Fast-paced with multiple threats, genuine tension and lots of machine guns.

IF WE SURVIVE

“We came to Costa Verdes to build a wall. I just wish I could tell you that all of us made it home alive.”

Members of a church-group mission to rebuild a school in a Central American nation find their flight home delayed by a violent revolution sweeping the countryside. Teenage Everyman Will Peterson narrates a struggle for survival alongside several stock characters (such as a sweet but shallow pretty girl, a well-meaning but out-of-touch youth pastor and an intellectual, professorial America-blaming idealist, Jim). Socialist-sympathizing Jim contrasts with pragmatic former U.S. Marine action hero Palmer. The transparency of Klavan’s political agenda is in part mitigated by an increasing focus on the emotional and spiritual lives of the more fleshed-out characters on their journey through jungles and captivity. Will, when he’s not trying too hard to be a typical teen so readers can identify with him, is thoughtful and self-possessed. Through a blooming mentor-mentee relationship, he learns the meaning of heroism. Background on the political situation between the rebels and the government (plus history of Cold War CIA involvement) is deployed as necessary, keeping the narration personal and immediate. The resolution suffers from a disappointing lack of denouement, especially considering how far the characters have come.

Fast-paced with multiple threats, genuine tension and lots of machine guns. (Adventure. 12-17)

Pub Date: Nov. 6, 2012

ISBN: 978-1-59554-795-8

Page Count: 352

Publisher: Thomas Nelson

Review Posted Online: Sept. 19, 2012

Kirkus Reviews Issue: Oct. 15, 2012

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Not quite the wild ride of Skyward (2018) but still great fun.

STARSIGHT

From the Skyward series , Vol. 2

As if the threat of huge, raging monsters from hyperspace isn’t scary enough, hotshot fighter pilot Spensa Nightshade becomes embroiled in an alien empire’s politics.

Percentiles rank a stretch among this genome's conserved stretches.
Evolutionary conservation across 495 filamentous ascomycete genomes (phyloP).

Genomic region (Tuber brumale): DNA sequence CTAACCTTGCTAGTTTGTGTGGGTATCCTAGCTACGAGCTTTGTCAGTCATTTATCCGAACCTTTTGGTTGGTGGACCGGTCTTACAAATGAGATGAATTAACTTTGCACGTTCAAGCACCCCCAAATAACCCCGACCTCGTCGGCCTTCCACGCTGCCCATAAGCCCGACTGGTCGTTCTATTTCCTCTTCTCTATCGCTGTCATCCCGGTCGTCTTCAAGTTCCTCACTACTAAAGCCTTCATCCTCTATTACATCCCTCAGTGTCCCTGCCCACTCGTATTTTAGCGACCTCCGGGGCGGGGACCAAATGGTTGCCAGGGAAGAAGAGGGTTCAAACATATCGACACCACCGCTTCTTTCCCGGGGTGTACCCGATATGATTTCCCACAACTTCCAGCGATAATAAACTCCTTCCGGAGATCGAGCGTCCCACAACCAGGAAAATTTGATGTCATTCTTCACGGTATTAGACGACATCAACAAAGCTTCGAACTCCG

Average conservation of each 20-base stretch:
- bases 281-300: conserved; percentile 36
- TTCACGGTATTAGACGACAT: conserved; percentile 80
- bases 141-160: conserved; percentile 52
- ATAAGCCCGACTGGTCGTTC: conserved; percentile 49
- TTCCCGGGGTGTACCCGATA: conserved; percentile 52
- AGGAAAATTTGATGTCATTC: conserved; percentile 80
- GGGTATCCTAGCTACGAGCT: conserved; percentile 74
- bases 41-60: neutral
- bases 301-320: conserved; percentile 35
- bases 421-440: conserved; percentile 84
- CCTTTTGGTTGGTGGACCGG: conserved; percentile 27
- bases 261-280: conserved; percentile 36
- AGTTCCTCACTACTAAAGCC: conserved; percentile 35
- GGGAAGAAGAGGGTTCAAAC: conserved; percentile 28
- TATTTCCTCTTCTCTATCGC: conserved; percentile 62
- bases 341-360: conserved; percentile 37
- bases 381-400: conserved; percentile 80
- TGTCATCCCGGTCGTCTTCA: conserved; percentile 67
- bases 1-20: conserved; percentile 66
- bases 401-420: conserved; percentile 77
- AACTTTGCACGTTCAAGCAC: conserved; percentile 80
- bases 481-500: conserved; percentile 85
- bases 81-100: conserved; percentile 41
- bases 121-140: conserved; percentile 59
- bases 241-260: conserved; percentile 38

On a desperate mission to steal hyperdrive technology from the crablike invading Krell who are threatening to destroy her beleaguered home colony on Detritus, Spensa, who is white, holographically disguises herself as a violet-skinned UrDail and slips into a Krell pilot training program for “lesser species.” The discovery that she’s being secretly trained not to fight planet-destroying delvers but to exterminate humans, who are (with some justification, having kindled three interstellar wars in past centuries) regarded in certain quarters as an irrationally aggressive species, is just one in a string of revelations as, in between numerous near-death experiences on practice flights, she struggles to understand both her own eerie abilities and the strange multispecies society in which she finds herself. There are so many characters besides Spensa searching for self-identity—notably her comic-relief sidekick AI M-Bot, troubled human friend Jorgen back on Detritus, and Morriumur, member of a species whose color-marked sexes create trial offspring—that even with a plot that defaults to hot action and escalating intrigue the pacing has a stop and start quality. Still, Spensa’s habitual over-the-top recklessness adds a rousing spark, and the author folds in plenty of banter as well as a colorful supporting cast.

Not quite the wild ride of Skyward (2018) but still great fun. (Science fiction. 12-15)

Pub Date: Nov. 26, 2019

ISBN: 978-0-399-55581-7

Page Count: 480

Publisher: Delacorte

Review Posted Online: Oct. 13, 2019

Kirkus Reviews Issue: Nov. 1, 2019

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A satisfying if slightly lesser sequel. (Romance. 13-17)

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P.S. I STILL LOVE YOU

From the To All the Boys I've Loved Before series , Vol. 2

Lara Jean's romantic entanglements complicate themselves further.

In the wake of the events detailed in To All the Boys I Loved Before (2014), Lara Jean confesses her love for handsome golden boy Peter. This frees the pair to start a romantic relationship with a clean slate, but over the course of the novel it becomes clear that embarking on a relationship that turns an aggressive blind eye to baggage is never a good idea. When a viral video of a steamy love session between Peter and Lara Jean rears its ugly head and a boy from the past enters Lara Jean's life once more, Lara Jean's life gets complicated. Every character from Han’s adored previous novel is back, with new dimensions given to nearly every one of them. Subplots abound, among them two involving Lara Jean's father and Peter's ex-gal Genevieve, but benefitting most from this second look is John Ambrose McClaren, a boy briefly referenced in the former book who is thrust into the spotlight here as Peter's rival for Lara Jean's heart. With all these characters bouncing around, Han occasionally struggles to keep a steady hand on the novel's primary thrust: Lara Jean’s emotional development. Han gets the job done in the end, but this overeventful sequel pales to the original where structure is concerned. The author's greatest success remains her character work, and the book does indeed give everyone a solid arc, narrative be damned.

A satisfying if slightly lesser sequel. (Romance. 13-17)

Pub Date: May 26, 2015

ISBN: 978-1-4424-2673-3

Page Count: 352

Publisher: Simon & Schuster

Review Posted Online: July 4, 2015

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